From TEFL to school teacher

If you are reading this and you are a teacher, chances are you either work in the TEFL industry (i.e., the network of mainly private institutions which offer language courses) or for a “regular” school, where pupils and students go every day to learn all sorts of subjects, including languages.

I have recently transitioned from the first to the second type of environment, and therefore I find myself facing challenges that are very different from the ones I used to tackle before. In addition to having to adjust to the new type of job, I have realised that all the teacher training I have gone through in the TEFL industry (mainly Cambridge CELTA and DELTA, but also a long series of individual workshops and conferences) has not equipped me for some of these challenges. In this post I am going to briefly summarise what these are.

Lack of motivation

The first and foremost difference with the environment I used to work in is the learners’ lack of motivation. In private language institutions, most if not all leaners have strong motivating factors to be learning a language, and therefore only need to be kept motivated by the teacher. Whereas in the public education system, learners are there because they have to, and a disheartening amount of them would rather be anywhere else.

This means that, before even thinking about teaching the language, the teacher’s job is to make the learners feel at ease, and to try to find ways to tap into the students’ interests and lives in order to find what could motivate them. As anyone can imagine, this is extremely difficult, especially if the teacher sees a class of 20 students twice or three times a week at most.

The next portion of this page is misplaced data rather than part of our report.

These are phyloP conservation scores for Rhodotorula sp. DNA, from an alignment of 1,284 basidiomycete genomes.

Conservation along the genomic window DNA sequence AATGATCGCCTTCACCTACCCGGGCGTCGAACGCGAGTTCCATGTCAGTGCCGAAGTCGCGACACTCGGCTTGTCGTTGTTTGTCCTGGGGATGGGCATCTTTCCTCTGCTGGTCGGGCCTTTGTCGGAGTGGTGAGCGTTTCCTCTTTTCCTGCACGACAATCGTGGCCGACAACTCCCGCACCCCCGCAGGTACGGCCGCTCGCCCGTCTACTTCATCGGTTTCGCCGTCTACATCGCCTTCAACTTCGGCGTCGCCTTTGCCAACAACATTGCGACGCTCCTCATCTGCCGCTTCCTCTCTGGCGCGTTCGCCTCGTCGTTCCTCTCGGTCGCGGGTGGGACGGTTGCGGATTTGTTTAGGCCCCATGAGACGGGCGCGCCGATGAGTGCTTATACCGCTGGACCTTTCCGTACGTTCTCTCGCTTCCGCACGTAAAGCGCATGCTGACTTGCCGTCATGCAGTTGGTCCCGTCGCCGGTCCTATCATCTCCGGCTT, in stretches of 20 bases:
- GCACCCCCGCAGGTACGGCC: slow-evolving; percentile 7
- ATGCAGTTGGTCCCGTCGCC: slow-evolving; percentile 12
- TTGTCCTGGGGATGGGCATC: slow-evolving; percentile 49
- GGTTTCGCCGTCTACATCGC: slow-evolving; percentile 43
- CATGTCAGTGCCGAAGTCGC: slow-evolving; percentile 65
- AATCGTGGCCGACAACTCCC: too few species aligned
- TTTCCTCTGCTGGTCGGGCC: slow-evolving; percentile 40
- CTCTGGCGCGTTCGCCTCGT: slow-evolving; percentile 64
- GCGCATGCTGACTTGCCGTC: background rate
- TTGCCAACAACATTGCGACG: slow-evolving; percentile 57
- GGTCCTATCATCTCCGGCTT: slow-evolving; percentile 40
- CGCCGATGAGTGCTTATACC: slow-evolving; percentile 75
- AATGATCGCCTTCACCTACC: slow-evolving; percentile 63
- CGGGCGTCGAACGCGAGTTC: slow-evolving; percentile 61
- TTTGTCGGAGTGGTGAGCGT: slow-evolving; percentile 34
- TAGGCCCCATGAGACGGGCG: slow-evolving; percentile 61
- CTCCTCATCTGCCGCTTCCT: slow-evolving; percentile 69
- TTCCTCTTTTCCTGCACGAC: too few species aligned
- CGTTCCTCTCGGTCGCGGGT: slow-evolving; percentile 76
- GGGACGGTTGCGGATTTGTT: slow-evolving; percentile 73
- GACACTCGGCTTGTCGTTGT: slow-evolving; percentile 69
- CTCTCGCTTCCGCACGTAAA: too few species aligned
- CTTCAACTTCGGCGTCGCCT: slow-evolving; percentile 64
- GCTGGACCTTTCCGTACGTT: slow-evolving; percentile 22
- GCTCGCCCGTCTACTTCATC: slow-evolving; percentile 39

I am personally finding this the most frustrating and most demanding part of my new role as class teacher.

Mixed abilities

Compulsory education is generally structured by age rather than by ability level. This means that classes can include a huge variety of levels. I find myself teaching classes of learners who range from A0 to B2, and who have a variety of learning needs and difficulties. This makes the job of differentiating the tasks and texts I present to the learners much, much harder than I was used to.

There is a lot of literature on this, as this is one of the most discussed points of formal education. However, I still find it difficult to tailor my lessons to the needs of all the learners in class, hence my lessons sometimes end up being frustratingly difficult for some and unbelievably boring for others.

Educational responsibility

Of course being a class teacher means the responsibility for the education of the learners in my class lies almost entirely on me. It is my job to motivate them and to make them responsible for their own learning. It is also my job to find ways to make sure that all learners develop their language skills at the best of their ability.

This is something I had only partially felt while working in private language education, as I would often see learners only for a limited amount of time, and therefore it was easy for me to blame their lack of language skills or practice on their class teacher. Now that I am the class teacher, I understand how wrong I was.

Of course, this also has a positive twist: I feel like I am making a difference much more than before. I teach learners for a whole year or longer, I can see their progress and help them develop not only as language learners, but as responsible citizens. This amply repays for all the difficulties and hard work the job of class teacher entails.


In conclusion, I have come to accept that I will not be able to help some of the learners in my classes. Some of them are way past help, or have many other problems in their lives that I can completely understand why English is at the bottom of their list. However, I feel like my job is to not give up on them, to do my best day in day out to make them feel that I care, and to help them foster skills and abilities that will make their future life better — or at least easier.